"For instance, to say that we ought to treat children with kindness seems identical to saying that everyone will tend to be better off if we do."
"Do pigs suffer more than cows do when being led to slaughter? Would humanity suffer more or less, on balance, if the United States unilaterally gave up all its nuclear weapons? Questions like these are very difficult to answer. But this does not mean that they dont have answers."
"The fact that it could be difficult or impossible to know exactly how to maximize human well-being does not mean that there are no right or wrong ways to do thisnor does it mean that we cannot exclude certain answers as obviously bad."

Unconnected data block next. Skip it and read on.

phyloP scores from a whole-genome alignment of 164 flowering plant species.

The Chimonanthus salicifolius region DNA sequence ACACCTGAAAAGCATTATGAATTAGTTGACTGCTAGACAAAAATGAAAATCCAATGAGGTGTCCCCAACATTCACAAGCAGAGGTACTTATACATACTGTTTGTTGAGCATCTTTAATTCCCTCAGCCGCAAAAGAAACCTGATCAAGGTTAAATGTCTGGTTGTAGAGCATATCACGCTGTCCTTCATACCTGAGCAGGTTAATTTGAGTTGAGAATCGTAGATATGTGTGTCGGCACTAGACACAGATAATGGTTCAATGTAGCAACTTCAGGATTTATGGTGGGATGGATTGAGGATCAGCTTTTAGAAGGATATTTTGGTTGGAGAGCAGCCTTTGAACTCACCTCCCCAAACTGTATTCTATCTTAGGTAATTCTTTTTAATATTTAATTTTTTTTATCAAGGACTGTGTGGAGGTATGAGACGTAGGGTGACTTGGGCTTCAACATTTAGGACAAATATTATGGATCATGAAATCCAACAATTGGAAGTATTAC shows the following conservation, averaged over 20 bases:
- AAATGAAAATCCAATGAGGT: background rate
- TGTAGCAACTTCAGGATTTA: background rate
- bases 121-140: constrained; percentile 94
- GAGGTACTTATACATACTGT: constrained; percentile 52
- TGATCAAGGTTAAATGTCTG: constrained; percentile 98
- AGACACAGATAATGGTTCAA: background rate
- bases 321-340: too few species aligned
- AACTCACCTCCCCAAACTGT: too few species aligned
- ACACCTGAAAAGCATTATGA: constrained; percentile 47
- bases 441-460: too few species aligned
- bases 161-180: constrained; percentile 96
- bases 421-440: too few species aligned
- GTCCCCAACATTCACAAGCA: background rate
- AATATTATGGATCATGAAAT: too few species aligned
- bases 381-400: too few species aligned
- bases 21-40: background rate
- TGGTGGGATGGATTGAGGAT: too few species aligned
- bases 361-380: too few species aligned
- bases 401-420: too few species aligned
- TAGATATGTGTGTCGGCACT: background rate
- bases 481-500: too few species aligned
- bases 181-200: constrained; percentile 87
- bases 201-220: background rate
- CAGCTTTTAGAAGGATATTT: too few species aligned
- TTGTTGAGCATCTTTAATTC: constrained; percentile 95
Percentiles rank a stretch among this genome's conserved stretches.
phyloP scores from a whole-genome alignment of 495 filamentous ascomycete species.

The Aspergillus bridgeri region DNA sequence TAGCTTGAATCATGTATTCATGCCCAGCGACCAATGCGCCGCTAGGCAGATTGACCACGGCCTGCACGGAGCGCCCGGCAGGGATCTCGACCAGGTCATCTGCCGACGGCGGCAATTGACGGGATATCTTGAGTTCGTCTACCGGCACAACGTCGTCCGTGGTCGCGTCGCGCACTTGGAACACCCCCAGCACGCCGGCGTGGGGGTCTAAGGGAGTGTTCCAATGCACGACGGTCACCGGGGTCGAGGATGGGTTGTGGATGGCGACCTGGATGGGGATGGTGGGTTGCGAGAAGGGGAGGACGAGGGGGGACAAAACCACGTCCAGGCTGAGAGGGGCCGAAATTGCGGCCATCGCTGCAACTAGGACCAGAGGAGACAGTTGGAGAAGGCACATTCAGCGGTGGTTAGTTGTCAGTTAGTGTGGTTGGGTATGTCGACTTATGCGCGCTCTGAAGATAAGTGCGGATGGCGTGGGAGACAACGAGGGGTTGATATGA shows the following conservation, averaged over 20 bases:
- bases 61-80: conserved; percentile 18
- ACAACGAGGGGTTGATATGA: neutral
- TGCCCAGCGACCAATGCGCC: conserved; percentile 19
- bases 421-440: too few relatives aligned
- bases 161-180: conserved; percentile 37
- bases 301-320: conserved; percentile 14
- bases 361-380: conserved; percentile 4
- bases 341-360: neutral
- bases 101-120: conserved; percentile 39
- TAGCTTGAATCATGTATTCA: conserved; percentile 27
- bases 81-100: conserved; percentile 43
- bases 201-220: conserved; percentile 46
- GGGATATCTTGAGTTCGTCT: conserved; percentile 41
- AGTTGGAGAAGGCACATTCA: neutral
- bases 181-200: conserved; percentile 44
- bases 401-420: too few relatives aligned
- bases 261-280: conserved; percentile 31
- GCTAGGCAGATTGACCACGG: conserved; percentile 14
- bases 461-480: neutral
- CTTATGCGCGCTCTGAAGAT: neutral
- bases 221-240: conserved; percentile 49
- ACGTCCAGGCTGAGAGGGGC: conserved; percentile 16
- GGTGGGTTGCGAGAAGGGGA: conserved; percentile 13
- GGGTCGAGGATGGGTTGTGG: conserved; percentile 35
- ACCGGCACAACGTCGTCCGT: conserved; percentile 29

I wonder if Harris and supporters will use this "maximizing well-being" (call it what you want, I call it utilitarianism) moral philosophy to change their lives in any difficult ways? Because from his book and TED talk it seemed he was mainly interested in going after easy targets that a secular audience would already agree with. The amount he talks about the Taliban... hell even the vast majority of Afghanis hated the Taliban when they were in power.
I respect Singer (even though I don't agree with him about everything), because he asked difficult moral questions, came up with some counter-intuitive answers and significantly changed his own behavior in accordance with his conclusions."